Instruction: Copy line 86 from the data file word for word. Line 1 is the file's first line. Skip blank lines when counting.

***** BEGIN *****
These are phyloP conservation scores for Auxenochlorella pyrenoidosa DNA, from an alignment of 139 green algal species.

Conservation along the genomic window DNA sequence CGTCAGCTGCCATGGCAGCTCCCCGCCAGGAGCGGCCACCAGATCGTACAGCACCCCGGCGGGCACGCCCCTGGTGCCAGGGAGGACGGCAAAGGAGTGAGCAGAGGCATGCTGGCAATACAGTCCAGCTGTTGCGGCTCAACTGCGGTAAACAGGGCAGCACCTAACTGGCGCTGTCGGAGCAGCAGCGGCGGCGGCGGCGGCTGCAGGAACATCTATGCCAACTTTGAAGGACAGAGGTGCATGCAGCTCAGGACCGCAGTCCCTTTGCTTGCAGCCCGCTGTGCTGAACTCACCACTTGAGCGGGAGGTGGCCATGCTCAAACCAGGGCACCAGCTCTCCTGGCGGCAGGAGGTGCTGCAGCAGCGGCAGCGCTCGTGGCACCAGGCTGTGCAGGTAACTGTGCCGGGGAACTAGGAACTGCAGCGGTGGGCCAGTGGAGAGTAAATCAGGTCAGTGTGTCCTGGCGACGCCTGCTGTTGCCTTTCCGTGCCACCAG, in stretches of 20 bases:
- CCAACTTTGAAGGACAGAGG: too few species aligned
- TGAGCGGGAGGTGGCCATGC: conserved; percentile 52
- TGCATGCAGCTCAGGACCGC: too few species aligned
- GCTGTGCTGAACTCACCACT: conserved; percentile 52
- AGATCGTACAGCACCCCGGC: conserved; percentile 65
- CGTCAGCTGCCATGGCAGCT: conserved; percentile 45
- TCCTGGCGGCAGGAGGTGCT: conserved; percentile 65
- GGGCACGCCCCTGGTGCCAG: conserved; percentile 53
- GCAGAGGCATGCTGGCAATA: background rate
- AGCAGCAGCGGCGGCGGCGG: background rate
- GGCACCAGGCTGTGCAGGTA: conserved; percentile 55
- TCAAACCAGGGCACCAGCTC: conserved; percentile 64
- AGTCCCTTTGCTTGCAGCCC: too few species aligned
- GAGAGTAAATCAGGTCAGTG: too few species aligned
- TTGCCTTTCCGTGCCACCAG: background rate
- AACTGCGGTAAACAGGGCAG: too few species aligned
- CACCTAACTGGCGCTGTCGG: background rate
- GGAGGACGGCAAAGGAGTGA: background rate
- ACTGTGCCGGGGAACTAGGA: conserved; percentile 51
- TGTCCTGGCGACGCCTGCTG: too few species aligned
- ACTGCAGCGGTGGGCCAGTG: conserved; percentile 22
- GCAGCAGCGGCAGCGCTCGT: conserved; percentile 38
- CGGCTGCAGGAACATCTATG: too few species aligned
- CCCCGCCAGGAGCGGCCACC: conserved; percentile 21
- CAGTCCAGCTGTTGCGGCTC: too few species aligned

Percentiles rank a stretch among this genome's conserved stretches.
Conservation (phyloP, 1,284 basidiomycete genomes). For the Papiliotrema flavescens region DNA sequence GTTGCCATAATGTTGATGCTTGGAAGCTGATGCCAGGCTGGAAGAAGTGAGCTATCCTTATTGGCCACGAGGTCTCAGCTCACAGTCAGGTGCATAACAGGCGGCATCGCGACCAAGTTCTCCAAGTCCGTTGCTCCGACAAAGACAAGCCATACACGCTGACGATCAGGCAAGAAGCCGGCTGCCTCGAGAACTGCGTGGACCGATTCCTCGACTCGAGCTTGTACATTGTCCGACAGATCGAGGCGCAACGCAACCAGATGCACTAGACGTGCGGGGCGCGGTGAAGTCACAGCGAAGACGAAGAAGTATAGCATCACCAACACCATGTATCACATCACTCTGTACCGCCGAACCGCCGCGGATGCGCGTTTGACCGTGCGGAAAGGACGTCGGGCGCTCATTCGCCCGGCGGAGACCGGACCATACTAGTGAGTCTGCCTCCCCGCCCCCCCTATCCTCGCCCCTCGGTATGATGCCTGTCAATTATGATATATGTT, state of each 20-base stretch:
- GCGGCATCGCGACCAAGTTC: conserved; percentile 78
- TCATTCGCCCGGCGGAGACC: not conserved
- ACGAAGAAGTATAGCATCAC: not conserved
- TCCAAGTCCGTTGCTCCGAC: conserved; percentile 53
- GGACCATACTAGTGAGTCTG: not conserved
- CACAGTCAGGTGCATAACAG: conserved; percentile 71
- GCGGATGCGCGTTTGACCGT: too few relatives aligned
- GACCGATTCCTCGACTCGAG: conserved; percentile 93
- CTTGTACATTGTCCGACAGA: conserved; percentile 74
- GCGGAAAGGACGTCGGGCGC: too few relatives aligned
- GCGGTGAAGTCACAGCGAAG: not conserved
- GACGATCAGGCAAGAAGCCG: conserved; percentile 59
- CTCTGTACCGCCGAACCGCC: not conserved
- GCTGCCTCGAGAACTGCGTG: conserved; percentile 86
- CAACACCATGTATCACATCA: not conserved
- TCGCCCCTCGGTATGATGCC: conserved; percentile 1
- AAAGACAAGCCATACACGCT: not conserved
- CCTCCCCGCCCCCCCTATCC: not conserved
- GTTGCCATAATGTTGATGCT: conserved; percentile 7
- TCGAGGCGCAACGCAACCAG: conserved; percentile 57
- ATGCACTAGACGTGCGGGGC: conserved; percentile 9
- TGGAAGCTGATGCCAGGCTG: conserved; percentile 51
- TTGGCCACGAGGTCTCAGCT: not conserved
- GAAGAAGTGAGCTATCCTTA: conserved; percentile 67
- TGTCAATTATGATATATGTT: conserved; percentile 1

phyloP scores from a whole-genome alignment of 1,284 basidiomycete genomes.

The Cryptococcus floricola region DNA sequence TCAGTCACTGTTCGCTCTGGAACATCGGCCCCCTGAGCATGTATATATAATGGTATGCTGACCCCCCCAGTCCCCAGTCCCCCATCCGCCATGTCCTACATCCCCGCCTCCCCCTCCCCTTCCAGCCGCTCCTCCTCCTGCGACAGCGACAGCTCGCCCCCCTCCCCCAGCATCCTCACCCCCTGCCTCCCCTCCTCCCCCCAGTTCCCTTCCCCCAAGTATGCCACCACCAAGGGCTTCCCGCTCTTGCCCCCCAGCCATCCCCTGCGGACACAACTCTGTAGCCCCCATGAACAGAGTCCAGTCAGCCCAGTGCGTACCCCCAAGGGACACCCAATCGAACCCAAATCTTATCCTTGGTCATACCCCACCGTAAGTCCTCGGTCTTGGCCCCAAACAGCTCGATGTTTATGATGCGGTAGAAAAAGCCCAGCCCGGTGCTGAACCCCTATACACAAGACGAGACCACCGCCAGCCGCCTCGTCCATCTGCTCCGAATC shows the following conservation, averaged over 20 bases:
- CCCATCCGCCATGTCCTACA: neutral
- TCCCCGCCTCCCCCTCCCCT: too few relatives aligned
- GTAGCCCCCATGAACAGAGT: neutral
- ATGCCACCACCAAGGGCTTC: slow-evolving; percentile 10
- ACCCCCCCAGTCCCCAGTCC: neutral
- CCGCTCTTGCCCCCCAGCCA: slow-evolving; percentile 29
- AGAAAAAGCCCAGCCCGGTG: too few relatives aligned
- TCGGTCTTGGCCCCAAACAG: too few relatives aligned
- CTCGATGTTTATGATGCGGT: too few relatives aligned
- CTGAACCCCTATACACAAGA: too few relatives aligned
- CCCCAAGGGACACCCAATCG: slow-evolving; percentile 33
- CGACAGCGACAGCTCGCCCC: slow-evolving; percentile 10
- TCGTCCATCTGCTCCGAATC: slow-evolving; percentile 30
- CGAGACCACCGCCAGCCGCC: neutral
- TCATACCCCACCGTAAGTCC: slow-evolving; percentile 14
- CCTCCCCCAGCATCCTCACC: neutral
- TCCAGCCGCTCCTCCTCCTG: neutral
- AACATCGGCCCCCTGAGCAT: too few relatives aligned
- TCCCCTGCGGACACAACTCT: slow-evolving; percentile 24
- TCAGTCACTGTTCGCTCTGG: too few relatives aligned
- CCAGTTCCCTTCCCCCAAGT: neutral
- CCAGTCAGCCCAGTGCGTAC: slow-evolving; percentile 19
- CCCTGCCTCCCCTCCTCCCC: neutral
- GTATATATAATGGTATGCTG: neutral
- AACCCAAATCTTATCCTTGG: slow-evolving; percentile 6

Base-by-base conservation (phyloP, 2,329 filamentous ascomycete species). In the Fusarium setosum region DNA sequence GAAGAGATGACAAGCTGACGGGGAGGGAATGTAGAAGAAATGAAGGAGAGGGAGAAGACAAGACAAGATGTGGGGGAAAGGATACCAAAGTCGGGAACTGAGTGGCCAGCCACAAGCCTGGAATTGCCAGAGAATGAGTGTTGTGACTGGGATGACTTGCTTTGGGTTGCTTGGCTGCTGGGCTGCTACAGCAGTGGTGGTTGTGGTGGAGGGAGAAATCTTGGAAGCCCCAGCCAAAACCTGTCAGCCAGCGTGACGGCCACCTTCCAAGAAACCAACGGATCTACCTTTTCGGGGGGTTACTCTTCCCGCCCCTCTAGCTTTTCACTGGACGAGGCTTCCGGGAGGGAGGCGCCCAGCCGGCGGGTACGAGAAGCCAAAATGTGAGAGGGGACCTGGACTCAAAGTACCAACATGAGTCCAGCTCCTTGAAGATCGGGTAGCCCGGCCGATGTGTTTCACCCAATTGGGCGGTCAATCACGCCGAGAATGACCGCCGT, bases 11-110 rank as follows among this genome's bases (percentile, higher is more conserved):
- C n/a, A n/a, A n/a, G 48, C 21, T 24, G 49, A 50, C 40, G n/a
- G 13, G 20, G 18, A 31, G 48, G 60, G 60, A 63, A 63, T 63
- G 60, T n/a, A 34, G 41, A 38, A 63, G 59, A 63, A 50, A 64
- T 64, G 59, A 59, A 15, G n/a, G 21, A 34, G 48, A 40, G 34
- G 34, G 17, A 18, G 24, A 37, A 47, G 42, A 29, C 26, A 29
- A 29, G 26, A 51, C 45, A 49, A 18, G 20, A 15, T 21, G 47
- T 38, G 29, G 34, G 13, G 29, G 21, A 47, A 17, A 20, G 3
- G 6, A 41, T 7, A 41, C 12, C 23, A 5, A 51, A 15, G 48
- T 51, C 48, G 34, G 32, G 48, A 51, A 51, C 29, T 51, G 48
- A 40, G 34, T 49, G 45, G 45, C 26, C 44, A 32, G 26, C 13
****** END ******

- T 64, G 59, A 59, A 15, G n/a, G 21, A 34, G 48, A 40, G 34